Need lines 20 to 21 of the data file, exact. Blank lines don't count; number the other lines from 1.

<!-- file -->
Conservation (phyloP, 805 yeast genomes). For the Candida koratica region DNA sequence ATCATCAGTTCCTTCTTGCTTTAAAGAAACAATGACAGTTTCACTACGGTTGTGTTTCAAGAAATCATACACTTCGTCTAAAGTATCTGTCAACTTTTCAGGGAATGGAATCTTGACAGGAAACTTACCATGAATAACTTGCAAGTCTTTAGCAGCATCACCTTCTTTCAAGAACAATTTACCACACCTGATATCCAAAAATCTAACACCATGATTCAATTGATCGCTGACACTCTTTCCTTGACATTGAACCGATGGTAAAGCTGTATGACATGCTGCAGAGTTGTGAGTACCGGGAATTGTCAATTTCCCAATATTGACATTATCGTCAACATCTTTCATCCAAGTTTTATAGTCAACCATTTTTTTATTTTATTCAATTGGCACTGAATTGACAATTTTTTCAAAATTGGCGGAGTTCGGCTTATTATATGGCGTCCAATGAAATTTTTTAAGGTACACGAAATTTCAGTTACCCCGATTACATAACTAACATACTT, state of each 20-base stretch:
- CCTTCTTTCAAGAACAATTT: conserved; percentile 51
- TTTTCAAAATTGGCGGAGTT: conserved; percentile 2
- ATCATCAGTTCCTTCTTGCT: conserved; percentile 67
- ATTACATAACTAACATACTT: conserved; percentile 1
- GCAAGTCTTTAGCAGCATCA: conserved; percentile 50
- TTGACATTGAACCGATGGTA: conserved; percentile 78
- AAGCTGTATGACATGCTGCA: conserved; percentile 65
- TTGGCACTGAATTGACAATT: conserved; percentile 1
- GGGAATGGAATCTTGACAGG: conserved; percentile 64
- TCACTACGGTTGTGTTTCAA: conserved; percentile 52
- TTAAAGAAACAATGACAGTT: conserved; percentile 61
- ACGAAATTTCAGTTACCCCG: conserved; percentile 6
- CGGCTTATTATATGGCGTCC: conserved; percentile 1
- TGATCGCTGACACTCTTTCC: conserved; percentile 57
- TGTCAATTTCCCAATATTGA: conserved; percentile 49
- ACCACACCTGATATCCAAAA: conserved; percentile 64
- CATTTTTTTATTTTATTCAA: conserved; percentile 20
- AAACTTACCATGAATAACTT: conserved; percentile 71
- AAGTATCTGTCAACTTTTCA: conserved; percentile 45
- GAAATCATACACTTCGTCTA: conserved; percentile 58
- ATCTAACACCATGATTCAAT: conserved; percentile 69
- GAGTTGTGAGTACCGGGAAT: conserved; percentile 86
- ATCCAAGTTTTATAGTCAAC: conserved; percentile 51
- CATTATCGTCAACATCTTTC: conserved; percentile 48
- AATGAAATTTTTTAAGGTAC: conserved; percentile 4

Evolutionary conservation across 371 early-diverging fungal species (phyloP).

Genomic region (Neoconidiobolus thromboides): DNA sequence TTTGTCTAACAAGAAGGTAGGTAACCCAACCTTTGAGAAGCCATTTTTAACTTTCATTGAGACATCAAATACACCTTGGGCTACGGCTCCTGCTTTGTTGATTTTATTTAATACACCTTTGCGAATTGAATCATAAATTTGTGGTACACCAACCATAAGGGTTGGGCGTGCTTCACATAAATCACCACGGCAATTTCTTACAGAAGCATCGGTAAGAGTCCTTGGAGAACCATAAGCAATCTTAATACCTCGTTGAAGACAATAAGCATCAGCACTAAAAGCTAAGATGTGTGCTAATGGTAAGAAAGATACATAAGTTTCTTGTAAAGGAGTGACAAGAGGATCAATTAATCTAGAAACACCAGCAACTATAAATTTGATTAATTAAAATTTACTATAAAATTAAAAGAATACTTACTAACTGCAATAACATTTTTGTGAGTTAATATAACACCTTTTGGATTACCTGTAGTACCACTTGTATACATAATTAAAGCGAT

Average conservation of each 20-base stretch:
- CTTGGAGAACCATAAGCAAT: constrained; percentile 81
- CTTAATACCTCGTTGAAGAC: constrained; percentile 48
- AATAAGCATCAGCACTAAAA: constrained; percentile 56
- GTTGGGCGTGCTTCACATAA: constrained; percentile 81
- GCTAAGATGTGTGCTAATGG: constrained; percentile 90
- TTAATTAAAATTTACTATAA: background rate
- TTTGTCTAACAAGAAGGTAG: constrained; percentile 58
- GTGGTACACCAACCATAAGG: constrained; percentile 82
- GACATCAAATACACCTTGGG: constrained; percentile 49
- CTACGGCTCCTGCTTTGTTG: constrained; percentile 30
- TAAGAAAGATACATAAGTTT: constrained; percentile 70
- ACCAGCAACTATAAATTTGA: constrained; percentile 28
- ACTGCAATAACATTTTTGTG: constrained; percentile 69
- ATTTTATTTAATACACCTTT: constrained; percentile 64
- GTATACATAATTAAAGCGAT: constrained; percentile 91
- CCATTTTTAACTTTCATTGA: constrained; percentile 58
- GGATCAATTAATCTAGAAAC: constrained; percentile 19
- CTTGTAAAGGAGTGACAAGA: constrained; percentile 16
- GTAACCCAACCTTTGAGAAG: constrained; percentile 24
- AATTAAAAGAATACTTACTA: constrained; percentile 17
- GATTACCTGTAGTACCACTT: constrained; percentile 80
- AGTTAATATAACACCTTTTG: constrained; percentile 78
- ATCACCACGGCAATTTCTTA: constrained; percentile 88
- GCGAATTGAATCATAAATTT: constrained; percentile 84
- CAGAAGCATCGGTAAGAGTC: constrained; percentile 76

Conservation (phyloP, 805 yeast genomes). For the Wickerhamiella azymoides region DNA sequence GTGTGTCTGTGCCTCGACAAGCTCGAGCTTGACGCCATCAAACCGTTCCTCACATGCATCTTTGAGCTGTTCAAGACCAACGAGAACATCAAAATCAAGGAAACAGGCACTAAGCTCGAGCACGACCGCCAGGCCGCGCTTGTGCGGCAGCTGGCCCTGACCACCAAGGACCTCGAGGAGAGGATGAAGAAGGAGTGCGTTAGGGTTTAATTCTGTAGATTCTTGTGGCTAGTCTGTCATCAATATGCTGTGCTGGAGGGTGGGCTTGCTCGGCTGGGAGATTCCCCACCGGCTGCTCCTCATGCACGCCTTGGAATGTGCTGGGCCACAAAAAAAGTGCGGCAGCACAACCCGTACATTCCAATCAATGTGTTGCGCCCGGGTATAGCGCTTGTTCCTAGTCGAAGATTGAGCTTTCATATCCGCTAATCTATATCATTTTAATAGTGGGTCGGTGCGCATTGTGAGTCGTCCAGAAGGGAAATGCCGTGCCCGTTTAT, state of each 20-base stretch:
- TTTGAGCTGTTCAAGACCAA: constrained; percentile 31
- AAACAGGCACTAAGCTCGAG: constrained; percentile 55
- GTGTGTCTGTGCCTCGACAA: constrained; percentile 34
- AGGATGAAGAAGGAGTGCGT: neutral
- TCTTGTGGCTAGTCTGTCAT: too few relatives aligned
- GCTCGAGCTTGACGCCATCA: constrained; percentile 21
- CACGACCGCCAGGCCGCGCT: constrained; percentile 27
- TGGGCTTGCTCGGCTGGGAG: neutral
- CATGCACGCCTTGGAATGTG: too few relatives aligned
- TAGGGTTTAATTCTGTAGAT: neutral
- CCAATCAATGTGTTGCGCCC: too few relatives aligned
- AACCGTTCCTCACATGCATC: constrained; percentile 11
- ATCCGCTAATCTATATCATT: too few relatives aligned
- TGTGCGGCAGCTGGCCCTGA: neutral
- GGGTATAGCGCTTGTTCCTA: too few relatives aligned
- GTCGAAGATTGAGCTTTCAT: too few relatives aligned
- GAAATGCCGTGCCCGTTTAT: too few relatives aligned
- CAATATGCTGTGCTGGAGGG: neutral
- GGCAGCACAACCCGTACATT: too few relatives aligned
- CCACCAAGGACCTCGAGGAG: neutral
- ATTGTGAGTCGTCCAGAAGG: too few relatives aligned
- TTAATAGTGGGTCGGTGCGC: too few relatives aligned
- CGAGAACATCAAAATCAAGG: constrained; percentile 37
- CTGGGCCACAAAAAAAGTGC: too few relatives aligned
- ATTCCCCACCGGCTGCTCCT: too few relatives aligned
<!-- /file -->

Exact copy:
- AAGTATCTGTCAACTTTTCA: conserved; percentile 45
- GAAATCATACACTTCGTCTA: conserved; percentile 58